Balancing the bipotential gonad between alternative organ fates: a new perspective on an old problem.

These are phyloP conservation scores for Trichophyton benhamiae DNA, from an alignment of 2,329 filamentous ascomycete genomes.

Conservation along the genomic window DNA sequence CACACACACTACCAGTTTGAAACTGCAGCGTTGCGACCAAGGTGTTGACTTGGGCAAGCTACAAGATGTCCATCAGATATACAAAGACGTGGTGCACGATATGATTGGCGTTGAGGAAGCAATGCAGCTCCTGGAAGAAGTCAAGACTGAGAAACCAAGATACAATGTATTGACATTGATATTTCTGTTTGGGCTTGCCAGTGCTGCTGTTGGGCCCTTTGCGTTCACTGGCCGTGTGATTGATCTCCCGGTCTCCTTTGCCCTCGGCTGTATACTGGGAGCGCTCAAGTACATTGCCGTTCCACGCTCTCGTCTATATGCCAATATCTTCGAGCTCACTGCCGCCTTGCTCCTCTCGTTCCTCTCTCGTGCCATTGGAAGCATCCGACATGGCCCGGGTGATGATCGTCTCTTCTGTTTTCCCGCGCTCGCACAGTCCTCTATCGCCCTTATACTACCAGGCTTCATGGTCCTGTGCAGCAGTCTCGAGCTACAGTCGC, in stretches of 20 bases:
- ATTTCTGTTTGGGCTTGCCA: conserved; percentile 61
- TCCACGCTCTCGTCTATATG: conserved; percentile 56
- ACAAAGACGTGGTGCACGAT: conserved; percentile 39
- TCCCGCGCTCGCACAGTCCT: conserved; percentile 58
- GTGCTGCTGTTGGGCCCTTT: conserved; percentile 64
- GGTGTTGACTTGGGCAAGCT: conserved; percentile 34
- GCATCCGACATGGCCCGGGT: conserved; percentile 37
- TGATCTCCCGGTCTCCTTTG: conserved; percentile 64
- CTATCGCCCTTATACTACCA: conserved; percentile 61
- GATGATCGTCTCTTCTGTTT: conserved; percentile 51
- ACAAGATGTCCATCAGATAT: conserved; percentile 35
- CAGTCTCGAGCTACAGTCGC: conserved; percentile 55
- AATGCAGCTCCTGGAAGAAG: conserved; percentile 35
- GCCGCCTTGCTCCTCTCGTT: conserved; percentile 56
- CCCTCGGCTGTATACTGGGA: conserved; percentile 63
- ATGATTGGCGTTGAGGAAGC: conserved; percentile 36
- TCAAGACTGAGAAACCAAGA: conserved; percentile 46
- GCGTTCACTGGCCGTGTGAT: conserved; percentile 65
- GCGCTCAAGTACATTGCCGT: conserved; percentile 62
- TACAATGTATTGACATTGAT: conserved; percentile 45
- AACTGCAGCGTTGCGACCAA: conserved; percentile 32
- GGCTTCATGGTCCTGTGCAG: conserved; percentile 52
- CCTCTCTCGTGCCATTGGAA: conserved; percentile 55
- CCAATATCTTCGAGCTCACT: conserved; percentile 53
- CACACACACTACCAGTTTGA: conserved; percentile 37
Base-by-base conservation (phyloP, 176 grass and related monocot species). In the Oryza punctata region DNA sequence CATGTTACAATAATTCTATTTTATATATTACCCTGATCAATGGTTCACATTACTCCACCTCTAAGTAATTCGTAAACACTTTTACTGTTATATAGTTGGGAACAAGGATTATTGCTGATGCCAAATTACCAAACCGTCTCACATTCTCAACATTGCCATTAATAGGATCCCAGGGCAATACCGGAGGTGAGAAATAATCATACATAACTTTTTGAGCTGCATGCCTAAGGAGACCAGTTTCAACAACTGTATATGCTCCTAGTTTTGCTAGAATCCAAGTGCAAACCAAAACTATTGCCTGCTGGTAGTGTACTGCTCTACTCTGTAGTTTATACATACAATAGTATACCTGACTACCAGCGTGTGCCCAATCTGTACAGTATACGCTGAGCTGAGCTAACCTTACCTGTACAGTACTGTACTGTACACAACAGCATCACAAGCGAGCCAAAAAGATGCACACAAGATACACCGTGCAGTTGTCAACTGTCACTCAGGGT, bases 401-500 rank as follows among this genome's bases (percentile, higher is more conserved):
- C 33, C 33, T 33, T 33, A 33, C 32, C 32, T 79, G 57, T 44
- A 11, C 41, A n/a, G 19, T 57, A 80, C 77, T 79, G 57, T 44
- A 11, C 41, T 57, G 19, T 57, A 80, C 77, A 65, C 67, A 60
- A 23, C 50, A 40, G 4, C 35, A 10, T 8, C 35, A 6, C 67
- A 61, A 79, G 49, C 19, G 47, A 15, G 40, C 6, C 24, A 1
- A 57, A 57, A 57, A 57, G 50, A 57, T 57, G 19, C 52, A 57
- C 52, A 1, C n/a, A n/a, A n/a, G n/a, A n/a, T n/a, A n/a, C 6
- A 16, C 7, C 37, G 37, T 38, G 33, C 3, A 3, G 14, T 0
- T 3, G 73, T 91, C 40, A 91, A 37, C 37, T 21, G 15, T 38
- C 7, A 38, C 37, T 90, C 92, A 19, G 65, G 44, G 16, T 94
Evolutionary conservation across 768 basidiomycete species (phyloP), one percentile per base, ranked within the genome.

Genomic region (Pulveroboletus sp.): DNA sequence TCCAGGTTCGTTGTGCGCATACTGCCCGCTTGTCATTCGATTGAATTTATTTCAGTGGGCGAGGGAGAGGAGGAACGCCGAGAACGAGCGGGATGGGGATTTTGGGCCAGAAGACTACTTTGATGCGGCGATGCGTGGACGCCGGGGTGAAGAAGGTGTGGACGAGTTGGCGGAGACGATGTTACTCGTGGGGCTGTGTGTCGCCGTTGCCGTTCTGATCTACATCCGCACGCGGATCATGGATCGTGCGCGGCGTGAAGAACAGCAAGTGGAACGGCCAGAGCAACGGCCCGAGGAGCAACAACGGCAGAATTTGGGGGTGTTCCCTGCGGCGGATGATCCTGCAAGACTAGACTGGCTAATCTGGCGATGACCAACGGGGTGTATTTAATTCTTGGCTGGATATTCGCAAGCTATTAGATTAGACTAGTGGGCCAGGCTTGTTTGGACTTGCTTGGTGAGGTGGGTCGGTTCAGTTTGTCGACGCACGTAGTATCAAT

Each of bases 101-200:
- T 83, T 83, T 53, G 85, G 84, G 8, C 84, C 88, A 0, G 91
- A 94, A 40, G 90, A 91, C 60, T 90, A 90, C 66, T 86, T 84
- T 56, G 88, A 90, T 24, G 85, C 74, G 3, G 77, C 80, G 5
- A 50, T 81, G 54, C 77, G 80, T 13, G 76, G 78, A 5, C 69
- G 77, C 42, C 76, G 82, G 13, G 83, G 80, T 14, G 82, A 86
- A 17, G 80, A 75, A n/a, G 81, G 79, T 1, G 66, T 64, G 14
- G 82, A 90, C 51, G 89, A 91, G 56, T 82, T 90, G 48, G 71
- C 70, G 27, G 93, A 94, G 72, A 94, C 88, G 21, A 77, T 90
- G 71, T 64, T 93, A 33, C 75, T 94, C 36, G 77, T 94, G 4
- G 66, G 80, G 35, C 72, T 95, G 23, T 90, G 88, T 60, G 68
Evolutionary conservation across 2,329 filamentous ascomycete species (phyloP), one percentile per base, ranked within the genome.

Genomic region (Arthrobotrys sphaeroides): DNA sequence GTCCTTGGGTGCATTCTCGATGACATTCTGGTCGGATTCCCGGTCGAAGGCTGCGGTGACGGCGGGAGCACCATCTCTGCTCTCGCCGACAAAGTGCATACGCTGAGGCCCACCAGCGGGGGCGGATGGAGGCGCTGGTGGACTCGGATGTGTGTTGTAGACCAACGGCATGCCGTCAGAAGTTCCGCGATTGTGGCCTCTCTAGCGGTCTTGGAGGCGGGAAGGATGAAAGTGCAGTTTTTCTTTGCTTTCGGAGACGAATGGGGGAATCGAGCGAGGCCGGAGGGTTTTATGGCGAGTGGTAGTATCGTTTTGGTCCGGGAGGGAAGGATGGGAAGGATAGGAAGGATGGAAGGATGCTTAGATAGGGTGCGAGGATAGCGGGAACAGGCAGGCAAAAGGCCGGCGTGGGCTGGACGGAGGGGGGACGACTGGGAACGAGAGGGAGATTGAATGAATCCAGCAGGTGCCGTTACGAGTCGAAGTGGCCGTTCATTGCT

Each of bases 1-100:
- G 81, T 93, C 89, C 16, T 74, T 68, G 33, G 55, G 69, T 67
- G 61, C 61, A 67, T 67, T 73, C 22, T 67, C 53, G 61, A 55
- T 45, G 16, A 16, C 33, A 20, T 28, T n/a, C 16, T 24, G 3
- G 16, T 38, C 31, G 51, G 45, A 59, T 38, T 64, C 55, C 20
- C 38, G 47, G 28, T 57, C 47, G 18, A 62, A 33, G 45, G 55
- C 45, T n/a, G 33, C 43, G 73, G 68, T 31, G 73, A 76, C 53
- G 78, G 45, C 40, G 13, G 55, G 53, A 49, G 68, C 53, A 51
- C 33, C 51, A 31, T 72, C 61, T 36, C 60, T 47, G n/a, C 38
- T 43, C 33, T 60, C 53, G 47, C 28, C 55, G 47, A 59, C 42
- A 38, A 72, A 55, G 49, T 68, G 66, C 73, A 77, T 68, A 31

The embryonic gonads give rise to one of two morphologically and functionally different organs, a testis or an ovary. Sex determination is the embryonic process that determines the developmental fate of the gonad. In mammals, sex determination is regulated by a DNA binding protein encoded on the Y chromosome, Sry, and it's downstream mediator, Sox9, which trigger testis determination in the bipotential gonad. However, evidence suggests that the extracellular signals. Fgf9 and Wnt4, are also required to establish divergent organogenesis of the gonad. In this review, we discuss how these extracellular signals interface with cell-autonomous factors to determine the fate of the mammalian gonad, and we derive a model that could provide a molecular explanation for testis determination in vertebrates where Sry is absent.
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